Emmanuel Kant identified strong institutions as an important tool for maintaining peace (Cristol, 2011). It is virtually impossible to maintain peace in Iraq as long as the government remains amorphous in a way that allows insurgents to attack from all sides. The post-Saddam government has remained weak in a region that is yet to fully embrace democracy. One effective way of establishing long-term peace in Iraq would be the restoration of a functional government.
Functional government and civil institutions are crucial in the struggle to re-establish sovereignty in the war-torn nation. In 2003, the US attempted to instill a government in Iraq to establish legitimacy. The legitimacy was hoped to bring forth long-term stability. While the pro-Washington government has not been very successful, the move was in the right direction. Current efforts to reestablish stability must focus on strengthening the existing tools of governance in Iraq.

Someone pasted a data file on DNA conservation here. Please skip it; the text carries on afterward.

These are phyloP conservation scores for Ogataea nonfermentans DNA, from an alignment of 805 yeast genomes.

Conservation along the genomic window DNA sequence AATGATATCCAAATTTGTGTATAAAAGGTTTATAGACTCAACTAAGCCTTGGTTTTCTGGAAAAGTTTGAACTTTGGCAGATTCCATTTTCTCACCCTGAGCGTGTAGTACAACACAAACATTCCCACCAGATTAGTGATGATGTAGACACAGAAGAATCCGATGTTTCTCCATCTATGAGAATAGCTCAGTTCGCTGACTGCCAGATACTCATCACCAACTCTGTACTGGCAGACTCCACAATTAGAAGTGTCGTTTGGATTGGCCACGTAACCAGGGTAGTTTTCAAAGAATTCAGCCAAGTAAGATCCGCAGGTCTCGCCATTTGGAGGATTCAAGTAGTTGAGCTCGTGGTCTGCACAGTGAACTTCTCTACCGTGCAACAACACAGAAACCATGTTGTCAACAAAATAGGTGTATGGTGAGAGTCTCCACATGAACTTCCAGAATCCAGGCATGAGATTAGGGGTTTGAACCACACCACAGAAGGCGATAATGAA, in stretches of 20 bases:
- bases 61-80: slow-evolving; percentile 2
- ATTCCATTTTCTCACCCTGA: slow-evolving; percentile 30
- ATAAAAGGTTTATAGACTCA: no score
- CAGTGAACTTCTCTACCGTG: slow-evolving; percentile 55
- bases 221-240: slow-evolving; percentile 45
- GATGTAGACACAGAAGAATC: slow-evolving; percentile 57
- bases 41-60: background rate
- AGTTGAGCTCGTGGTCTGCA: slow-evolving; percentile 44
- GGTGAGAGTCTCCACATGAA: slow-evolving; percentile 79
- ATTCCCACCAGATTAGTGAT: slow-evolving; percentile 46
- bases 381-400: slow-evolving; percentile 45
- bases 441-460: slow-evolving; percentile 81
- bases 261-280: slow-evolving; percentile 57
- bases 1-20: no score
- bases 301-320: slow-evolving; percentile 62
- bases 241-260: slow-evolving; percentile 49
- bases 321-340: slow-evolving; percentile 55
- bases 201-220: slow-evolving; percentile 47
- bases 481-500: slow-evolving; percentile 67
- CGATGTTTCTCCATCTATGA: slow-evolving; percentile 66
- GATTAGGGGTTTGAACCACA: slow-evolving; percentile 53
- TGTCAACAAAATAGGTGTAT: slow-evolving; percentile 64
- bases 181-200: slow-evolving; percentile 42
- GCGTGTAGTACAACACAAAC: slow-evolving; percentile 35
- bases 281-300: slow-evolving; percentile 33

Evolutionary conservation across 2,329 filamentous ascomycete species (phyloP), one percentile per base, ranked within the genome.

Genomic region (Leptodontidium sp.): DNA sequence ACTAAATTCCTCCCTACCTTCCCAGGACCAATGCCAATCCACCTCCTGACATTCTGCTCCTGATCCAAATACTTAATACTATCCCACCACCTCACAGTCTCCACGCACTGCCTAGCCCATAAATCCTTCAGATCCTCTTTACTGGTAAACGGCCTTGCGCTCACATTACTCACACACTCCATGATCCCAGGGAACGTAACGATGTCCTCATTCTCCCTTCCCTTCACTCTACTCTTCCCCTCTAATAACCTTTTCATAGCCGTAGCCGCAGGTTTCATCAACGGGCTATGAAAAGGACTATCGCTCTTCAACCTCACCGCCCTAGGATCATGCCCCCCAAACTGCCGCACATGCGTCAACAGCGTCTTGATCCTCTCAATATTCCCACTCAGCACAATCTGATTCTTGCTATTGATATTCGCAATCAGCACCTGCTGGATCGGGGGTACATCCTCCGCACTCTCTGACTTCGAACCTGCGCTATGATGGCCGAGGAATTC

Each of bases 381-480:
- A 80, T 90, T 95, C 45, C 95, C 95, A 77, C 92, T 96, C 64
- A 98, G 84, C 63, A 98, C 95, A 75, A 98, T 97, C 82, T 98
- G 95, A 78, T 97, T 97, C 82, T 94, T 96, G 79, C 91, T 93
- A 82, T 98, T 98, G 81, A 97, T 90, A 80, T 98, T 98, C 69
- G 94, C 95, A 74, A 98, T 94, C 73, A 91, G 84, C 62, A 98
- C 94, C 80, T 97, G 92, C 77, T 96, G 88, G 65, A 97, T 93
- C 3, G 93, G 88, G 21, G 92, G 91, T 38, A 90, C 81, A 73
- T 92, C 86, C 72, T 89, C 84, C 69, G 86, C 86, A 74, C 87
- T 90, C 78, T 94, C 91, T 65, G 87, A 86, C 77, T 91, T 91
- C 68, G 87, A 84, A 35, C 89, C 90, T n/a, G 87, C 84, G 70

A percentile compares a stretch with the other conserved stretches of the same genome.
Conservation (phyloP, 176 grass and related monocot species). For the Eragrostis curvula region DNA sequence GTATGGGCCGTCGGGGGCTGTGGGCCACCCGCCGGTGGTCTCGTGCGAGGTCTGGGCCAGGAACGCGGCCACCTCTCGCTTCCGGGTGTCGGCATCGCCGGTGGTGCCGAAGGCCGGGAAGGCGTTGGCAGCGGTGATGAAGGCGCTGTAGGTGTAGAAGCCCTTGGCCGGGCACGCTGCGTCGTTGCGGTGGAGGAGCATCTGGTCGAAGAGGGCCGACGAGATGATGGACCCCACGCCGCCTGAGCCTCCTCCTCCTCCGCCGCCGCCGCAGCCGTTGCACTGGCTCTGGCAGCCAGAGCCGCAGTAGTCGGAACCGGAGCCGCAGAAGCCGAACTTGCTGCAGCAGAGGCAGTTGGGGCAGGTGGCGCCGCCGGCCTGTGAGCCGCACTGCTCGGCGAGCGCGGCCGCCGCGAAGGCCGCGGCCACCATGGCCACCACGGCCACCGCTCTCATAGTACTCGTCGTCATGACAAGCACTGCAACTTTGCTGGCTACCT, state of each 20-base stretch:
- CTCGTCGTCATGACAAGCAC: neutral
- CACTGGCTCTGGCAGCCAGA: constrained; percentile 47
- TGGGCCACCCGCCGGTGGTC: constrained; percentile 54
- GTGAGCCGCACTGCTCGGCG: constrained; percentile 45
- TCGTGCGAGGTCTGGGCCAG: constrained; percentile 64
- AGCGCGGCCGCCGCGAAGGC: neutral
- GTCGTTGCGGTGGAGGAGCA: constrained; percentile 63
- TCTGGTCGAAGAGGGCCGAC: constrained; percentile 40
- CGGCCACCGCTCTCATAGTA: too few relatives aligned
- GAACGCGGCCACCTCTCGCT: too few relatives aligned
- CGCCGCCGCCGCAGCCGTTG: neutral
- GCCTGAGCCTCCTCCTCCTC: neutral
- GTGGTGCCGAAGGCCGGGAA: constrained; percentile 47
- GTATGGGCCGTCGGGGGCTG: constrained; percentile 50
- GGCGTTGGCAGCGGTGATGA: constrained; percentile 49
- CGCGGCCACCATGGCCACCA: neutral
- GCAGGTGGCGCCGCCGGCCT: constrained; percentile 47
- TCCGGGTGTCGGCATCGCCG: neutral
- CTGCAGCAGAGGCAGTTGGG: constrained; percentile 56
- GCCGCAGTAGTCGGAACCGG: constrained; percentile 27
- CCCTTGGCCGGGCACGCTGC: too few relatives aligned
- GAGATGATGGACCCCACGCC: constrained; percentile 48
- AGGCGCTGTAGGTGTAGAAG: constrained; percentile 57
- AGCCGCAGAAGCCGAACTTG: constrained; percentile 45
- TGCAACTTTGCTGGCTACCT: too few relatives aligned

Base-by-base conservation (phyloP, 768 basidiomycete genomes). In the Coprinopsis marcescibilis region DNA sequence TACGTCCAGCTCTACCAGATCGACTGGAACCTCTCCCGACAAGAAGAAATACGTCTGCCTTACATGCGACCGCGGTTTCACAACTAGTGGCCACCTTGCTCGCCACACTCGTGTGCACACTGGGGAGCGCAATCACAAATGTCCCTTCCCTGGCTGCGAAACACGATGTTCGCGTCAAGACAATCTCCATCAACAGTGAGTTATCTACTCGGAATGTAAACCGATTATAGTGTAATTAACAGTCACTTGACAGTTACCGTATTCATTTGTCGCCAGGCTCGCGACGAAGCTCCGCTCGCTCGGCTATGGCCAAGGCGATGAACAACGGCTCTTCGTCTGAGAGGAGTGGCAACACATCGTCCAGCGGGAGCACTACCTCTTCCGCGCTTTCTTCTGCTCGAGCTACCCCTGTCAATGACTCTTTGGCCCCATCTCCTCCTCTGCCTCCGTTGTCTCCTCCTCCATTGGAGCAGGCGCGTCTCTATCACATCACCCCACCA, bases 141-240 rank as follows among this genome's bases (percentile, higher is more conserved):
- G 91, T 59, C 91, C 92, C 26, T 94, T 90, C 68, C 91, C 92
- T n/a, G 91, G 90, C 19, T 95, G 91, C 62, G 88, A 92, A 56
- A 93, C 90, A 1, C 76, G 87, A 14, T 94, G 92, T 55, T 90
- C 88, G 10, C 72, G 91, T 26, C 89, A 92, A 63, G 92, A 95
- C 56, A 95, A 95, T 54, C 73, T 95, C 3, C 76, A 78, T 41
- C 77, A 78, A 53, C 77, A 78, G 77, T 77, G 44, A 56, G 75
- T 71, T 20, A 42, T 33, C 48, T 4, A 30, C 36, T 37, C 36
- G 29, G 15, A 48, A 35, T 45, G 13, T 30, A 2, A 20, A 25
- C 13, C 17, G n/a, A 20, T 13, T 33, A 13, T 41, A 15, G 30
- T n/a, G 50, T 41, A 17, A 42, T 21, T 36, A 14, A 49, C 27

Another move in ensuring peacebuilding is achieved would be the elimination of the current stalemate caused by the two main insurgent groups, namely, Al-Nusra and ISIS. The two factions are currently the main cause of instability in the Middle East, with the region around Iraq and Syria being the most affected. Restoration of peace in the region must focus on eliminating these terror groups. The Al-Nusra should be eliminated first since it is much easier to combat owing to the fact that the forces are concentrated in a smaller geographic region. On the other hand, ISIS is more diffused across a wider geographical region. The removal of the Nusra will prevent its possible evolution into an immediate replacement for ISIS in the event the latter group is defeated.
Support for the Iraqi Army